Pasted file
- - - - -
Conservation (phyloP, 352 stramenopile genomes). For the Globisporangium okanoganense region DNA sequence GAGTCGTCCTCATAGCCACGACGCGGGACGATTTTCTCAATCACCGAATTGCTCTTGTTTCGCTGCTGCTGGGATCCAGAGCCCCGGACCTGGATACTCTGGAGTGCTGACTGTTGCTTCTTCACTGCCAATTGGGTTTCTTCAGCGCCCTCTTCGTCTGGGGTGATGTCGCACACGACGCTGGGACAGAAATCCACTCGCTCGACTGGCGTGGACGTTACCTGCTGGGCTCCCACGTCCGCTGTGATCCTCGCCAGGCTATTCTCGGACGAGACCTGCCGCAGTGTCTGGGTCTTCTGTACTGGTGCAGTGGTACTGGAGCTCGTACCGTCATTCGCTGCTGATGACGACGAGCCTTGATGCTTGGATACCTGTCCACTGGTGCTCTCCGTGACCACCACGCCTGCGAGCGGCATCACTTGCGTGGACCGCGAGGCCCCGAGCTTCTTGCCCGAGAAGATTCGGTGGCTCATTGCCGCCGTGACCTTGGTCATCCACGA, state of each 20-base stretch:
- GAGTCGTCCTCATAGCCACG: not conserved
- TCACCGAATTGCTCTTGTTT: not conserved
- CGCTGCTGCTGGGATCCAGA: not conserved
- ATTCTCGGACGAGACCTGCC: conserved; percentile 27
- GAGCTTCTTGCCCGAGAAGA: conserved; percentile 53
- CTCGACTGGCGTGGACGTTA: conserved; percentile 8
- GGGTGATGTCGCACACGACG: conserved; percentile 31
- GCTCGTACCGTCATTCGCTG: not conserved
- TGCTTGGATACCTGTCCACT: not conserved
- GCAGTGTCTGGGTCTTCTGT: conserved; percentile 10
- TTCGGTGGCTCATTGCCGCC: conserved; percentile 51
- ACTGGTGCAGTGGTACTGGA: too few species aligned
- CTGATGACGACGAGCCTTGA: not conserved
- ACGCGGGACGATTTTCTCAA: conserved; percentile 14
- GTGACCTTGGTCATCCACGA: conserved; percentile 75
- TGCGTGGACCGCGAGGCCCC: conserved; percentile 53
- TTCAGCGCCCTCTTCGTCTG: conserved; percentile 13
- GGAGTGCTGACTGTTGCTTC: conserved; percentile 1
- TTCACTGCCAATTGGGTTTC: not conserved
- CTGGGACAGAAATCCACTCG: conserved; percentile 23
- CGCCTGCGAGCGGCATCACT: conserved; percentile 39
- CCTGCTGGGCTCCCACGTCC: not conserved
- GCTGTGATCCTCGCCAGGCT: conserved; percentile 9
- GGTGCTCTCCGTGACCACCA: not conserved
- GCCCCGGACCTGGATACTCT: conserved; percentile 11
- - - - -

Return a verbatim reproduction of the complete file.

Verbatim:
Conservation (phyloP, 352 stramenopile genomes). For the Globisporangium okanoganense region DNA sequence GAGTCGTCCTCATAGCCACGACGCGGGACGATTTTCTCAATCACCGAATTGCTCTTGTTTCGCTGCTGCTGGGATCCAGAGCCCCGGACCTGGATACTCTGGAGTGCTGACTGTTGCTTCTTCACTGCCAATTGGGTTTCTTCAGCGCCCTCTTCGTCTGGGGTGATGTCGCACACGACGCTGGGACAGAAATCCACTCGCTCGACTGGCGTGGACGTTACCTGCTGGGCTCCCACGTCCGCTGTGATCCTCGCCAGGCTATTCTCGGACGAGACCTGCCGCAGTGTCTGGGTCTTCTGTACTGGTGCAGTGGTACTGGAGCTCGTACCGTCATTCGCTGCTGATGACGACGAGCCTTGATGCTTGGATACCTGTCCACTGGTGCTCTCCGTGACCACCACGCCTGCGAGCGGCATCACTTGCGTGGACCGCGAGGCCCCGAGCTTCTTGCCCGAGAAGATTCGGTGGCTCATTGCCGCCGTGACCTTGGTCATCCACGA, state of each 20-base stretch:
- GAGTCGTCCTCATAGCCACG: not conserved
- TCACCGAATTGCTCTTGTTT: not conserved
- CGCTGCTGCTGGGATCCAGA: not conserved
- ATTCTCGGACGAGACCTGCC: conserved; percentile 27
- GAGCTTCTTGCCCGAGAAGA: conserved; percentile 53
- CTCGACTGGCGTGGACGTTA: conserved; percentile 8
- GGGTGATGTCGCACACGACG: conserved; percentile 31
- GCTCGTACCGTCATTCGCTG: not conserved
- TGCTTGGATACCTGTCCACT: not conserved
- GCAGTGTCTGGGTCTTCTGT: conserved; percentile 10
- TTCGGTGGCTCATTGCCGCC: conserved; percentile 51
- ACTGGTGCAGTGGTACTGGA: too few species aligned
- CTGATGACGACGAGCCTTGA: not conserved
- ACGCGGGACGATTTTCTCAA: conserved; percentile 14
- GTGACCTTGGTCATCCACGA: conserved; percentile 75
- TGCGTGGACCGCGAGGCCCC: conserved; percentile 53
- TTCAGCGCCCTCTTCGTCTG: conserved; percentile 13
- GGAGTGCTGACTGTTGCTTC: conserved; percentile 1
- TTCACTGCCAATTGGGTTTC: not conserved
- CTGGGACAGAAATCCACTCG: conserved; percentile 23
- CGCCTGCGAGCGGCATCACT: conserved; percentile 39
- CCTGCTGGGCTCCCACGTCC: not conserved
- GCTGTGATCCTCGCCAGGCT: conserved; percentile 9
- GGTGCTCTCCGTGACCACCA: not conserved
- GCCCCGGACCTGGATACTCT: conserved; percentile 11